Raymond F. Collins, visiting scholar, department of religious studies, Brown University

Francis J. Moloney is the emeritus senior professorial fellow at Australian Catholic University, Melbourne. He formerly served as dean of the School of Theology and Religious Studies at Catholic University of America and as provincial superior of the Salesians of Don Bosco for Australia and the Pacific region. He is the author of many books, including Mark: Storyteller, Interpreter, Evangelist.

Gospels and Tradition: Studies on Redaction Criticism of the Synoptic Gospels

  • Author: Robert H. Stein
  • Publisher: Baker Academic
  • Publication Date: 1991
  • Pages: 204

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Follow revered scholar Robert Stein as he demonstrates the ability of redaction or source criticism to clarify the message and teaching of the New Testament. Using Mark as a laboratory, Stein identifies the most profitable ways redaction criticism can be used, while also distinguishing between proper and improper usage.

Robert H. Stein was senior professor of New Testament interpretation at Southern Baptist Theological Seminary. He previously taught at Bethel Seminary. A world-renowned scholar of the Synoptic Gospels, he is the author of several books, including Jesus the Messiah, Mark in the Baker Exegetical Commentary on the New Testament series, and Luke in the New American Commentary series.

Studying the Synoptic Gospels: Origin and Interpretation

  • Author: Robert H. Stein
  • Edition: 2nd
  • Publisher: Baker Academic
  • Publication Date: 2001
  • Pages: 302

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Stein examines the literary relationships of the Synoptic Gospels, the preliterary history of the oral traditions of Jesus, and the canonization of the gospel traditions. This text is an essential resource for teachers and students, providing a succinct, lucid, and comprehensive introduction to the most complex problems of interpreting the gospels.

This book is highly recommended for all students of the Gospels, but especially for those entrusted with the exposition and proclamation of the Word.

David A. deSilva, Ashland Theological Journal

A clear and effective presentation of modern synoptic criticism . . . a good example of what evangelical critical scholars can do with the dominant techniques of synoptic analysis.

—J.W. Scott, Westminster Theological Journal

I whole heartedly recommend this book to all teachers of religion and to the general reader who takes his reading of the Gospels seriously.

—Lawrence O’Keefe, O.S.B., Faith

Robert H. Stein was senior professor of New Testament interpretation at Southern Baptist Theological Seminary. He previously taught at Bethel Seminary. A world-renowned scholar of the Synoptic Gospels, he is the author of several books, including Jesus the Messiah, Mark in the Baker Exegetical Commentary on the New Testament series, and Luke in the New American Commentary series.

The Spirit in the Gospels and Acts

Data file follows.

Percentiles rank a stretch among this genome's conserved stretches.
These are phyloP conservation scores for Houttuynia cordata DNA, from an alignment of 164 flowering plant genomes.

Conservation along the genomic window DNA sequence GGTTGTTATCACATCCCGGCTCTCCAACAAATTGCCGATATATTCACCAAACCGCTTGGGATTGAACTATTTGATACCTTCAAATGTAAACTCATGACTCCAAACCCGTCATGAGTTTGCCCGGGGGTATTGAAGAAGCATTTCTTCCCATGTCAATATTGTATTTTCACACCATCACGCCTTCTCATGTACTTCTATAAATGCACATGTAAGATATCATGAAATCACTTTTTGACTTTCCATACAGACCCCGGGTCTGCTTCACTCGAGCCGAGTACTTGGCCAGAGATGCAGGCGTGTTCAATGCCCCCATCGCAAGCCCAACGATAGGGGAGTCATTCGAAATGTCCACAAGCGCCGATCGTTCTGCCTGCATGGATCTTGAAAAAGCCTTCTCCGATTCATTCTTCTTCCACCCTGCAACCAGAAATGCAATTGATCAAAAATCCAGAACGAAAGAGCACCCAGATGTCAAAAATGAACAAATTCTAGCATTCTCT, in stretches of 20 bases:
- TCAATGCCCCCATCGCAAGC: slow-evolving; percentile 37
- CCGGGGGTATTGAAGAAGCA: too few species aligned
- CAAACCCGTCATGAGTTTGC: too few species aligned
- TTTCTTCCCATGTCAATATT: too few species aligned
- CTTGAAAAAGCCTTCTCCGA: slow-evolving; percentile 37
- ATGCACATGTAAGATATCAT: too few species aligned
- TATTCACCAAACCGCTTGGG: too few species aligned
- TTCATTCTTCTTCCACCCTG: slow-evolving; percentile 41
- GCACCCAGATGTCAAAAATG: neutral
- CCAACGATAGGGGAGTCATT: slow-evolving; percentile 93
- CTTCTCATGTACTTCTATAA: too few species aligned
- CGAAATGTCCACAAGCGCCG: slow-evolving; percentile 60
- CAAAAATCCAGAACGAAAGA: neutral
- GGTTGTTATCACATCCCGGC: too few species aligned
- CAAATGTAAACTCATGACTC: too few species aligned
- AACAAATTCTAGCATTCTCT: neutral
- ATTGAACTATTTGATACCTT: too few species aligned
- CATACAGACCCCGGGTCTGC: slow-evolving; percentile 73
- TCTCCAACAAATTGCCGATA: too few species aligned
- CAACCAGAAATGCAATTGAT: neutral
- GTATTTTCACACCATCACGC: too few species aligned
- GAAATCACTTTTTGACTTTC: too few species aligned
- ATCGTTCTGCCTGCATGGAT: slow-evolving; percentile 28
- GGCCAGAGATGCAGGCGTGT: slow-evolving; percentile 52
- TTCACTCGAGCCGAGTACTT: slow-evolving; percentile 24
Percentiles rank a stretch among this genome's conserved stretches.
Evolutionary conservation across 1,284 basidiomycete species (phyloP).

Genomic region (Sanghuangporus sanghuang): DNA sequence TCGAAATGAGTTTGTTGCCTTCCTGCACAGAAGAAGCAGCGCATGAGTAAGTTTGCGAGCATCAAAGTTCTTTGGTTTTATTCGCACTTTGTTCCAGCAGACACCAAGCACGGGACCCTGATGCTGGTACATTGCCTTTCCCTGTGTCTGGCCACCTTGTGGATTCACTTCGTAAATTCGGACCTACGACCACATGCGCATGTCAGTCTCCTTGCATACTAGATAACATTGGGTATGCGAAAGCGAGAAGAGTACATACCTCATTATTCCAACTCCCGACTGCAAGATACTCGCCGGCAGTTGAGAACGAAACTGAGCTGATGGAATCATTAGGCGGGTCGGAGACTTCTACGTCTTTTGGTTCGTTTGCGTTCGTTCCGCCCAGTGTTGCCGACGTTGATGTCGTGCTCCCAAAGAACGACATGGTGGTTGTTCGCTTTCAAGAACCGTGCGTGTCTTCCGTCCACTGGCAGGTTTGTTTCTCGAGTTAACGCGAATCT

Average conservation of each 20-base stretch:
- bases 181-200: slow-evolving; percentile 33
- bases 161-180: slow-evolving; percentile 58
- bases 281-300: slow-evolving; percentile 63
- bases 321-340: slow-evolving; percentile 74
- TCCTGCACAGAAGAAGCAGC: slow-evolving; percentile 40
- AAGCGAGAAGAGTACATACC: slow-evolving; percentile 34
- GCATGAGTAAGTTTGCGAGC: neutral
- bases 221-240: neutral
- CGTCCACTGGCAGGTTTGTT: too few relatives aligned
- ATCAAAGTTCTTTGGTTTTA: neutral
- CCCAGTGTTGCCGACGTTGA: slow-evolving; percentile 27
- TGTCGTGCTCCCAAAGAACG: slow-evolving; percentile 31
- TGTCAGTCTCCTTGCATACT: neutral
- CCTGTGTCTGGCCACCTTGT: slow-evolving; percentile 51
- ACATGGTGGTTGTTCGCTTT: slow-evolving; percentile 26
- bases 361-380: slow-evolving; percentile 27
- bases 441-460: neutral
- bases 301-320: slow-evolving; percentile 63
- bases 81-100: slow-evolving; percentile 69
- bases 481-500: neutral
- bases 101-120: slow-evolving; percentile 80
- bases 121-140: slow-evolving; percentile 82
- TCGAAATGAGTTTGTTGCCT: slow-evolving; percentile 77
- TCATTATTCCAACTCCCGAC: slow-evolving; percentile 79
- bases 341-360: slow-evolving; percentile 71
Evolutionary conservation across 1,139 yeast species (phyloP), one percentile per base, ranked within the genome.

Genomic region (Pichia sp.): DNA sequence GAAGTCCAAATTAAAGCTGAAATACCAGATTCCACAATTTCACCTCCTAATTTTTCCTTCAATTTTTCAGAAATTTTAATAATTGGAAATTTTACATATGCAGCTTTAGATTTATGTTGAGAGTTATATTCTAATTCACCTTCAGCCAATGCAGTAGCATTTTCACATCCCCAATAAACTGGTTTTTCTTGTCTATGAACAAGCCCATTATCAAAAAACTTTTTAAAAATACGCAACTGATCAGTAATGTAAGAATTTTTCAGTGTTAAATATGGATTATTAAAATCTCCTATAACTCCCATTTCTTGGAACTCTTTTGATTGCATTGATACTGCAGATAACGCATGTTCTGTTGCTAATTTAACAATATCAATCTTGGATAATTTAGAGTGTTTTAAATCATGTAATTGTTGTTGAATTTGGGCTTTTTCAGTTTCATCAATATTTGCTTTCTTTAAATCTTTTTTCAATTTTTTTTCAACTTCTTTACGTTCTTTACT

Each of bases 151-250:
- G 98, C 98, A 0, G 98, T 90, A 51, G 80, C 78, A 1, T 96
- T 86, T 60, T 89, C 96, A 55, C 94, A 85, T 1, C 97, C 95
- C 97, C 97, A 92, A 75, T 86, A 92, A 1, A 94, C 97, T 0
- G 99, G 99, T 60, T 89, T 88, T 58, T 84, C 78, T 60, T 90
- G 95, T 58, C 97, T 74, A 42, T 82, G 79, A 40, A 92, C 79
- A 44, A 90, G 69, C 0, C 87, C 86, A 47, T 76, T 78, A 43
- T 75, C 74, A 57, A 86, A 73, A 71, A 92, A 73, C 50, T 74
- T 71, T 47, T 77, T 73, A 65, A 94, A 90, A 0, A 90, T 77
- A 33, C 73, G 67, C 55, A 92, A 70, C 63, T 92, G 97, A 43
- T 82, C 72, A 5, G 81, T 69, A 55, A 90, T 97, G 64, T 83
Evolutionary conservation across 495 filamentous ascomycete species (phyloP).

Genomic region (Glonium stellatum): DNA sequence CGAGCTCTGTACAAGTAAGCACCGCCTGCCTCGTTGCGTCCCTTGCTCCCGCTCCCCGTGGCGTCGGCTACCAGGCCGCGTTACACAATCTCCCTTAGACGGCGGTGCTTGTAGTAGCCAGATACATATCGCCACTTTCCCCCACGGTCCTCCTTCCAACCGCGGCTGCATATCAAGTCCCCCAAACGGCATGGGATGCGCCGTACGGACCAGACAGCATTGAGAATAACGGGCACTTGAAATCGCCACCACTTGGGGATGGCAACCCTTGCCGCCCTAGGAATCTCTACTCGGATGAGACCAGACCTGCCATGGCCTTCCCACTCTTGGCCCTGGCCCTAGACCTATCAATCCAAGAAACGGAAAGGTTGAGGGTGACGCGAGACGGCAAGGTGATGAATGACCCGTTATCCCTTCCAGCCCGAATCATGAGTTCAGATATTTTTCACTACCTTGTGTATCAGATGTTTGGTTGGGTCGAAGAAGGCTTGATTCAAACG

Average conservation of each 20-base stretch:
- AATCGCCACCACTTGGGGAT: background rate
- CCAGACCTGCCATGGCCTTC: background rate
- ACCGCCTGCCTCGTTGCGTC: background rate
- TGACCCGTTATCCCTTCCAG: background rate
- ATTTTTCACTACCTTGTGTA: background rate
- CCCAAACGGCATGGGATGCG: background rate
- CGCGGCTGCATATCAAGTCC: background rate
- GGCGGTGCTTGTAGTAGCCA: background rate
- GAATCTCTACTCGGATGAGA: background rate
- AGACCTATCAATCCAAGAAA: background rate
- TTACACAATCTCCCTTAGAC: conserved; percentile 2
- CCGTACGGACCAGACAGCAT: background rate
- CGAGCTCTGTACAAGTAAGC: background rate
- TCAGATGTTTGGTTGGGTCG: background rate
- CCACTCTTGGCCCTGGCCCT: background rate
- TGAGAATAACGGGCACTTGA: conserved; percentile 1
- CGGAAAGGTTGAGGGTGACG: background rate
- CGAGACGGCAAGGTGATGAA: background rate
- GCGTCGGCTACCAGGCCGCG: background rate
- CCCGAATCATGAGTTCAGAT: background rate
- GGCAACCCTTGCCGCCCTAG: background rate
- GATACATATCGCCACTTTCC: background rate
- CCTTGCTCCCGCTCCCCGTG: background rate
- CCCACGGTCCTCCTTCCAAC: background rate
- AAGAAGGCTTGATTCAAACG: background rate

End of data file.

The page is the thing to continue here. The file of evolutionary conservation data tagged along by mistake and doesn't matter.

• Author: Craig Keener
  • Publisher: Baker Academic
  • Publication Date: 2010
  • Pages: 304

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Carefully mine the New Testament gospels and the book of Acts to understand what the Holy Spirit meant in the lives of early believers with Craig Keener. Christianity did not arise in a vacuum, but rather it appropriated, modified, and utilized the Jewish understanding of the work of the Holy Spirit. By understanding the world in which Christianity emerged, we can better understand the earliest believers’ experience of God’s empowering and purifying Spirit.

[A] detailed and stimulating treatment of the selected passages, and full of observations beyond the proposed ambit of the study.

Bill Salier, Reformed Theological Review

Keener handles both the biblical text and extra-biblical sources carefully and even-handedly. He refers consistently to primary sources, and he has included extensive bibliographical resources and indexes.

John D. Harvey, Journal of the Evangelical Theological Society

Craig S. Keener is professor of New Testament at Asbury Theological Seminary in Wilmore, Kentucky. He is the author of many books, including Miracles: The Credibility of the New Testament Accounts, The IVP Bible Background Commentary: New Testament, The Historical Jesus of the Gospels, Gift and Giver, and commentaries on Acts, Matthew, John, Romans, 1–2 Corinthians, and Revelation.

. . . And Marries Another: Divorce and Remarriage in the Teaching of the New Testament

  • Author: Craig Keener
  • Publisher: Baker Academic
  • Publication Date: 1991
  • Pages: 272

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Carefully documented and compassionate, this book explores how early Christians would have understood the statements of Jesus and Paul on divorce and remarriage. Keener then builds a soundly scriptural view of divorce and remarriage—a view that reminds the church that all of its members are forgiven people.

A first-rate piece of pastoral scholarship.

Gordon D. Fee, professor of New Testament, Regent College